It’s A Good Thing My Film Professor Won’t Read This

It’s a good thing he won’t even see this post, because I’m not sure he even has a Facebook page, and if he does, we are not friends. I say this, not because I don’t like my film professor–I do, he’s a bit tangential, but his class is still informative–but because I’m typing this as I sit in his class, listening (as best as you can while multitasking) to his lecture.

Now, hear me out: I’m not one of those terrible students who is always on the internet and never listening during class.  In fact, it’s the opposite–this is an anomaly for me; a choice that I am driven to out of a necessity to keep myself accountable amidst a very busy day. (Just to reassure you that I am still listening to my professor, at the moment he is discussing art forms in motion–painting, sculpture, and architecture–and the ways in which these play into the larger idea of art and interplay as a whole, particularly in concern to film).

This has been my entire week.  After my disappointing web interview with the Disney College program, I had my orientation day for my campus job at the Spencer Research Library–I get to work with artifacts and books that are 100+ years old!–and my interview with Target for their executive leadership program (a path that I am drawn away from more and more as I realize it leaves very little opportunity for use of my writing skills).  I then spent the weekend at home again–I think I’ve been home more in the last two months than I have in the last year as a whole–in order to get some things finished that I had to do in my home town. Today, I spent the first half of my day at the Spencer, working, then went to class, camped at Allen Field House for the game, and am now (obviously) in class again (we have now moved on to specific films that demonstrate the idea of “mash-up” or rather, combination art and art-techniques), and tonight I will go to Allen Fieldhouse yet again to watch one of the last home basketball games I may ever be able to see in person (who knows if I’ll be able to afford tickets once I’m out of school?). I’ve hardly had a moment to catch my breath.

I know I’m not the only one who has these types of days, and I’m sure I should count myself lucky for not having more of them, but my list of things to do continues to get increasingly longer, with no seeming end in sight.  If it’s not homework–and my goodness, how homework has always kept me busy, and never before has it felt so much like busy work!–then it’s job and internship applications, adjusting resumes and cover letters, job-related work, or other work-type commitments. The only way I find I don’t make myself crazy is by letting myself go to the gym and run off extra steam in whatever spare moments I have, and taking a few minutes out of my day to just let my brain ‘de-fuzz’.

I probably make myself sound more stressed out than I actually am. The truth is, the reason I feel so busy is because I am letting myself have those moments of enjoyment–I am letting myself go to the basketball game tonight, even though I have plenty of things I could be doing to keep me busy this evening. I stop and talk to my friends, and take a few minutes out of my day to read, or eat, or do something just for me, that I want to do, not that I need to do. Of course, it’s put me a bit behind in my list of all the things I want and need to do and apply for, but I don’t want to look back at this semester and only remember staring at a computer screen, or interviewing for jobs. I have my whole life to work (and hopefully I will find employment to back that statement up sooner rather than later) and I want to enjoy the people and opportunities around me.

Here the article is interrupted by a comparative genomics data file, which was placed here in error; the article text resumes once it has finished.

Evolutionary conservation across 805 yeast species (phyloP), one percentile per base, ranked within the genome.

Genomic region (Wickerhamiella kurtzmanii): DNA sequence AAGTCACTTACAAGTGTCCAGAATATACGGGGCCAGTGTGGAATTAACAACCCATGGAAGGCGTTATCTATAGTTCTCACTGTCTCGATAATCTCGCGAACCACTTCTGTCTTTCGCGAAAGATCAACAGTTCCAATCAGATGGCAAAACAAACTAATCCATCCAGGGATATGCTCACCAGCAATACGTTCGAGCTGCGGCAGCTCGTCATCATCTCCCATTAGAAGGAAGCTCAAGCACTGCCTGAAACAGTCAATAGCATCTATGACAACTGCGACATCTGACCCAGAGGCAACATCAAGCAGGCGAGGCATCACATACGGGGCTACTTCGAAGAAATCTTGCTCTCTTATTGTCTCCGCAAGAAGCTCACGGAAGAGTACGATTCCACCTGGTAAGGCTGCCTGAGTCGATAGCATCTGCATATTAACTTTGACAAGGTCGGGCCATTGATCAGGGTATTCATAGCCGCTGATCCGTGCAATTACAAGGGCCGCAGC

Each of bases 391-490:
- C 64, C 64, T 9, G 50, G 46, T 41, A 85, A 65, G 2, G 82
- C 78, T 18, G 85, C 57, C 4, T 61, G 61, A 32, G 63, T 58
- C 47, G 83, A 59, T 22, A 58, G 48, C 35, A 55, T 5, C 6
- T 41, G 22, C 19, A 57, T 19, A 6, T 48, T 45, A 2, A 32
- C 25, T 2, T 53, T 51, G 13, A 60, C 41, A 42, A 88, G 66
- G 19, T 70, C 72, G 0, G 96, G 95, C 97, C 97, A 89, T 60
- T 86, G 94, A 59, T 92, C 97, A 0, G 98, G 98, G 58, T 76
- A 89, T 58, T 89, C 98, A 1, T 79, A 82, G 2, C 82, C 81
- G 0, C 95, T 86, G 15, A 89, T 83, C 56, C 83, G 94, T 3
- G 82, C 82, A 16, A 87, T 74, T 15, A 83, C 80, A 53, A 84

Still, it is stressful. Probably the most stressful time of my life I have experienced thus far. I know that, unfortunately, this will probably not be the most stressful thing I ever experience, but the ambiguity of my future is, naturally, a worrisome ordeal. I find that if I stop to think too long on the possibilities of my living situation in even three months’ time, I begin to panic. I am sure–or, at least I hope–that I am not alone in these feelings.  I wish that there was a smoother time of transition into careers or post-grad life than these crazy, class and homework-filled semesters; if students could have an entire semester that was simply devoted to honing application and resume writing, job-search training, and career information/exploration, my life would be so much less stressful right now.

I write about this wishful thinking, my musings, and my worries, not to whine, but because that is where I am at in this stage of the job search/post-grad transition process right now. I feel as though I have “loved and lost” in the few applications and interviews I have had thus far.  But, just like dating, there’s a reason we keep at it, right?  Because hopefully, we’ll strike a chord of luck and wind up happy.

So, I’ll keep multitasking to keep my head above water, and enjoying the little moments whenever I can, and for those of you out there who are in the same boat (what’s with all of these water metaphors all of a sudden? I must be thirsty) I hope you do the same.  Stick with it. You aren’t alone in your worries, I promise.

Keep on Keepin’ on, til next Monday.

Yours truly,

tlc

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